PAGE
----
The process of conceptualization and semantic processing proceeds under this dualistic psychological format comprising the subject and object. As we know, linguistic activities enhance human beings’ semantic processing ability, and human beings have created a high-order semantic and conceptual world.


The Ego, as the central function of the mind, is provisionally created by the “conscious field” and “the contents of consciousness.” When we categorize our conscious experience into the “conscious field” and “the contents of consciousness,” the conscious field seems to be the basis of the sense of self. Self always has the function of knowing. What is clearly known in the cognition process never becomes the Self. Self is always a knower.

On the field level, Self is not accompanied by the contents of consciousness and is not conditioned by the particular contents or structures. There, Self is formless; it is the knower with nothing to be known. However, once various qualia are produced by the activities of the conscious field (vijñāna: consciousness), the knower gets fleshed out by the particular contents of consciousness and becomes concrete and conditioned (Ego).

Somatic sensations in different parts of the body (rupa: matter) combine to create a body image, which provides a physical basis, sense of solidity, identity, and stability for the Self. Based on this body image, a three-dimensional sense of space (and probably sense of time) arises. In this “bodily field” of body image, the flow of sensation and feeling (vedana), perception and conception (saṃjñā), and impulse and volition (saṃskāra) converge. The totality of the activities of these five factors (vijñāna, rupa, vedana, saṃjñā, saṃskāra) provisionally creates a sense of Self in real time within “the present conscious scene.” In our daily lives, the activities of these factors are well balanced and form a normal sense of Self.

However, when psychological or neurobiological conditions disturb this balance, various types of transformations in the sense of Self are experienced (depersonalization, mystical experience, etc.).

The Absolute Perception (Non-Discriminative Perception)

As the conscious field becomes active, general characters of the mind appear with qualia, such as the wave characteristic, the integration function, and conceptualization function. In the particular condition where these functions are completely removed, the purest nature of the “field” is perceived. At that moment, the essence of the mind can be clearly grasped. At the pure level of the field, there is no object to be perceived; only the condition of “Emptiness: Śūnyatā” exists. The daily cognitive mode of the subject and object disappear. In the East, “enlightenment” is sought to directly perceive the essence of mind at this level of “field.” When the various functions of the mind are removed and its essence is disclosed, then fundamental wisdom, absolute perception (non-discriminative perception), emerges.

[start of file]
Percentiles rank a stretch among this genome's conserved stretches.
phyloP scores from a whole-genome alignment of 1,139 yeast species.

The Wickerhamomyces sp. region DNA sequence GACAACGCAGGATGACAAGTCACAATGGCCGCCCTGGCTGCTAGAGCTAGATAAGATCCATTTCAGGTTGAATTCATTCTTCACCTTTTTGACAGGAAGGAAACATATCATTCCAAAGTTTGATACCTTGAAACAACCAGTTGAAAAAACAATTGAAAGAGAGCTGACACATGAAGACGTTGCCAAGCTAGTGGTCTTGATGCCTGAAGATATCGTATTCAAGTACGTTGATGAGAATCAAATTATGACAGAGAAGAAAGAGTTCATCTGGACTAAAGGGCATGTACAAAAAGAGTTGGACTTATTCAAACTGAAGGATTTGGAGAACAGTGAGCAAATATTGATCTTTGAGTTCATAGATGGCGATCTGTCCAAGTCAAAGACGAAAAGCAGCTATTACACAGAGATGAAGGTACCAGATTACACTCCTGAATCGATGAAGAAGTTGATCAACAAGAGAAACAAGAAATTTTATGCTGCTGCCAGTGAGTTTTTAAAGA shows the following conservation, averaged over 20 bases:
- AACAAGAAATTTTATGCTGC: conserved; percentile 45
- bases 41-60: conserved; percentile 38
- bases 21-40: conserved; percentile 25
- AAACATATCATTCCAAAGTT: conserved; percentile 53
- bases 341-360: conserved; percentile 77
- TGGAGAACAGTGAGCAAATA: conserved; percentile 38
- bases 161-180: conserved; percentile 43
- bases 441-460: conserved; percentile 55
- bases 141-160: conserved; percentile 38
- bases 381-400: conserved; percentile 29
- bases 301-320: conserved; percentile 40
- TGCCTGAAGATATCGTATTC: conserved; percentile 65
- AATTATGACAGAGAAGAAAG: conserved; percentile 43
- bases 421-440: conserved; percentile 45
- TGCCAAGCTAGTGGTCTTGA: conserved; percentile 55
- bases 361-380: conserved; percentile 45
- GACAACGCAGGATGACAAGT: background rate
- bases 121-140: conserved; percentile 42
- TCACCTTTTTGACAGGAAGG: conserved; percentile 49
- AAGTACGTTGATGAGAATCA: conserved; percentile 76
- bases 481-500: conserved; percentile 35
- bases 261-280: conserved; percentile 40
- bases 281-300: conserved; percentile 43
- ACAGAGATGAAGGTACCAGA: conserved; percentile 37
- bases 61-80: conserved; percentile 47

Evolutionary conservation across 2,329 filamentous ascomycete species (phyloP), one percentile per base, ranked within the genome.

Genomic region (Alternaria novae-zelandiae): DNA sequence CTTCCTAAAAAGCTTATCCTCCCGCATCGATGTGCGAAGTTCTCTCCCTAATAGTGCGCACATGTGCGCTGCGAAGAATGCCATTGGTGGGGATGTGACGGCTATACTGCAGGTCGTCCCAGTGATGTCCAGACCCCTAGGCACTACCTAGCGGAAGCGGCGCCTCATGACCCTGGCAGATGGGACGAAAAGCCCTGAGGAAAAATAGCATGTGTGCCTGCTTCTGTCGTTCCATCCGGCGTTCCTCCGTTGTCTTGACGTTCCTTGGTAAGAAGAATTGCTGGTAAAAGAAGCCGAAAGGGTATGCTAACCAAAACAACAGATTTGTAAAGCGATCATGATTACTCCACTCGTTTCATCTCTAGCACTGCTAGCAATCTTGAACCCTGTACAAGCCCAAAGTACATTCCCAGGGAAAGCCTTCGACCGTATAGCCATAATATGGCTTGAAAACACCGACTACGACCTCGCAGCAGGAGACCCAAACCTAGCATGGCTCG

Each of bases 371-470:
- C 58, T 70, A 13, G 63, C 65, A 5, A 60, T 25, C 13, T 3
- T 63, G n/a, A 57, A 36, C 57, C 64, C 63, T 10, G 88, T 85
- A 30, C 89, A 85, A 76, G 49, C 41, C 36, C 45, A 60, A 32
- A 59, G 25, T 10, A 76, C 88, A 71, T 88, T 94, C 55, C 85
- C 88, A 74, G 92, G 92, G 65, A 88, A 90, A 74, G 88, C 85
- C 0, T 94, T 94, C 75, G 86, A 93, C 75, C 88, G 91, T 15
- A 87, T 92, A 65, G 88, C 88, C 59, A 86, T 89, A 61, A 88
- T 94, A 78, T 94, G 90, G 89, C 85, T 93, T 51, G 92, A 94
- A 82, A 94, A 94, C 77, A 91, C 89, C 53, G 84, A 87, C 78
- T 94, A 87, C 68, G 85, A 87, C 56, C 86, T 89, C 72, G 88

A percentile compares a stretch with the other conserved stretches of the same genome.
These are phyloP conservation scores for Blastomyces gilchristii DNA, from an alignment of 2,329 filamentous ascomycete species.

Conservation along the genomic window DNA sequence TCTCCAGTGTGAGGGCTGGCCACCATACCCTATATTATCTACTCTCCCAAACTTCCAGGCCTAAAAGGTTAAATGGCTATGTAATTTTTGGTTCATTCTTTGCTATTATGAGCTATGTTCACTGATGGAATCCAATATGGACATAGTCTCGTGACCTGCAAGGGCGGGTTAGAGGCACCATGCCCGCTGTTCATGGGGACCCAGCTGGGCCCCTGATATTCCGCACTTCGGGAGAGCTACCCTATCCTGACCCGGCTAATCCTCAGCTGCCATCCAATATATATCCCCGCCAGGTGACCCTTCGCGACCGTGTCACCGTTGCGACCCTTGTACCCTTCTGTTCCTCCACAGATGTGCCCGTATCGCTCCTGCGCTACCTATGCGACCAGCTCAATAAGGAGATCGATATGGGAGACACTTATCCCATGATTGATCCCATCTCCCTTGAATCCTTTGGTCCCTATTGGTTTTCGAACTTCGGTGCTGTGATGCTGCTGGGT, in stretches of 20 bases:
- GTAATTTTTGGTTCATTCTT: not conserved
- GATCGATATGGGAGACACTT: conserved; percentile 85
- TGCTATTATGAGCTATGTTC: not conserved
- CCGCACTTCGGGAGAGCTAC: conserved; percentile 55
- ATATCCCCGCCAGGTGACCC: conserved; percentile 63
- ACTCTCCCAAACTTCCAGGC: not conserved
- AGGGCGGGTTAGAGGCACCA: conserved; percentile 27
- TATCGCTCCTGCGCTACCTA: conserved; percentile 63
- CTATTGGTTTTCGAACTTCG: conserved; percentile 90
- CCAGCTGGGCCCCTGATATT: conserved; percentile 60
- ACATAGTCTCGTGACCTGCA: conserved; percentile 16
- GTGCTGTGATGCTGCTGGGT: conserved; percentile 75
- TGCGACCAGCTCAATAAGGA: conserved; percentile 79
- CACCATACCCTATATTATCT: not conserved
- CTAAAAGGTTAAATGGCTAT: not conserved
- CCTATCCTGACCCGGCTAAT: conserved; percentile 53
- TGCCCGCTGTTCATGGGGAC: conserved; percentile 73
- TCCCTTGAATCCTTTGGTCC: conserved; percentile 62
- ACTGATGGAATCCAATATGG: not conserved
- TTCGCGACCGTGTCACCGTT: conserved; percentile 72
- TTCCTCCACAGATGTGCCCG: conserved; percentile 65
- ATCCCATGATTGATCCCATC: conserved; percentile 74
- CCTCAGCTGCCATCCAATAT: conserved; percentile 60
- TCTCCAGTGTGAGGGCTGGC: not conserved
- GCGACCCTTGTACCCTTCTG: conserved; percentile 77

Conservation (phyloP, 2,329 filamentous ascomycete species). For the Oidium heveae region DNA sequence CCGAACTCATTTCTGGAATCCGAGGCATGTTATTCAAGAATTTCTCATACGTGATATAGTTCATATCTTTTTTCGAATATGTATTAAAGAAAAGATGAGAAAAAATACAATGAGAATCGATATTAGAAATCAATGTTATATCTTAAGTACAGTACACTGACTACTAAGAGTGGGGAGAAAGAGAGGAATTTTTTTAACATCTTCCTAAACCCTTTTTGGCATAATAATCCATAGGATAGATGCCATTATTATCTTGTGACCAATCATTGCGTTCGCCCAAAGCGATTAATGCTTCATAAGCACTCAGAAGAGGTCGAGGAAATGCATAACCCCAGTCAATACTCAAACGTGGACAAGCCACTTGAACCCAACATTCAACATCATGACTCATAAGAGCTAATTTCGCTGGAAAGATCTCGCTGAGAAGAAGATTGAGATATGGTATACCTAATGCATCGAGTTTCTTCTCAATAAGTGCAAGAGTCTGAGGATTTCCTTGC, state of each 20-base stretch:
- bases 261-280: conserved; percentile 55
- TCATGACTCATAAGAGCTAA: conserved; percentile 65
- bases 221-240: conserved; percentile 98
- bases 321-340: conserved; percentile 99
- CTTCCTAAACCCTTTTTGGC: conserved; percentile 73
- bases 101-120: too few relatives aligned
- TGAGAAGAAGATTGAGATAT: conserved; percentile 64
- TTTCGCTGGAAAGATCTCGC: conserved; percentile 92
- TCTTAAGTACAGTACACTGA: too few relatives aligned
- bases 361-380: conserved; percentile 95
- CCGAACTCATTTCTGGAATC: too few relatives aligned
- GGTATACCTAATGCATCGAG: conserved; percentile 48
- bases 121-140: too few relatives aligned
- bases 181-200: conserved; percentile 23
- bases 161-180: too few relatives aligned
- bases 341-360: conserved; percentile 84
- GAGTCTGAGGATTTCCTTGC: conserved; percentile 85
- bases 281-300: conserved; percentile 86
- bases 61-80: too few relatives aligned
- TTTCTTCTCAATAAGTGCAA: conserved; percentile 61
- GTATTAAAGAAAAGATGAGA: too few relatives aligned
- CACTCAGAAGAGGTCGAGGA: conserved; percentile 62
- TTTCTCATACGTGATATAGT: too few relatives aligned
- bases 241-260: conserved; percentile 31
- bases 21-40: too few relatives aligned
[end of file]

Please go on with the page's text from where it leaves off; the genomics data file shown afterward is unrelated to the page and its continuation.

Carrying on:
Cognitive Science

Scientific Approach to Consciousness

American philosopher, John Rogers Searle, classified approaches to research on consciousness into two categories, “the building block approach” and “the unified field approach.” The differences between these approaches reflect the differences between how we understand consciousness.

The building block approach regards our conscious experience as building blocks comprising units of qualia. Units of qualia, such as the color red, the sounds of a cello, and the scent of a lemon, gather like building blocks to create the mind. This is similar to the atomic theory in classical physics, which considers the conscious world as collections of basic units called qualia. The most basic strategy of this approach is to search for the related nerve activities for each unit of qualia, such as the color red or the sound of a cello in order to comprehend the basic principle for the appearance of a building block.

In contrast, the unified field approach considers that the conscious field exists prior to the existence of the contents of consciousness, and the conscious field is changed or modified through perceptive inputs. Our conscious experience is not like a collection of separate building blocks; rather, an all-inclusive “field” exists before anything, and field fluctuations create our conscious experiences. This is similar to the quantum field theory in modern physics: the conscious world is created through phase changes of the field. The most basic strategy for this approach is to closely examine the differences between the conscious and unconscious brain. Here, rather than focusing on qualia, the primary tasks are to focus on the conscious field and determine related brain activities, and then investigate the mechanism causing fluctuations or modifications to the conscious field.

The Unified Field Approach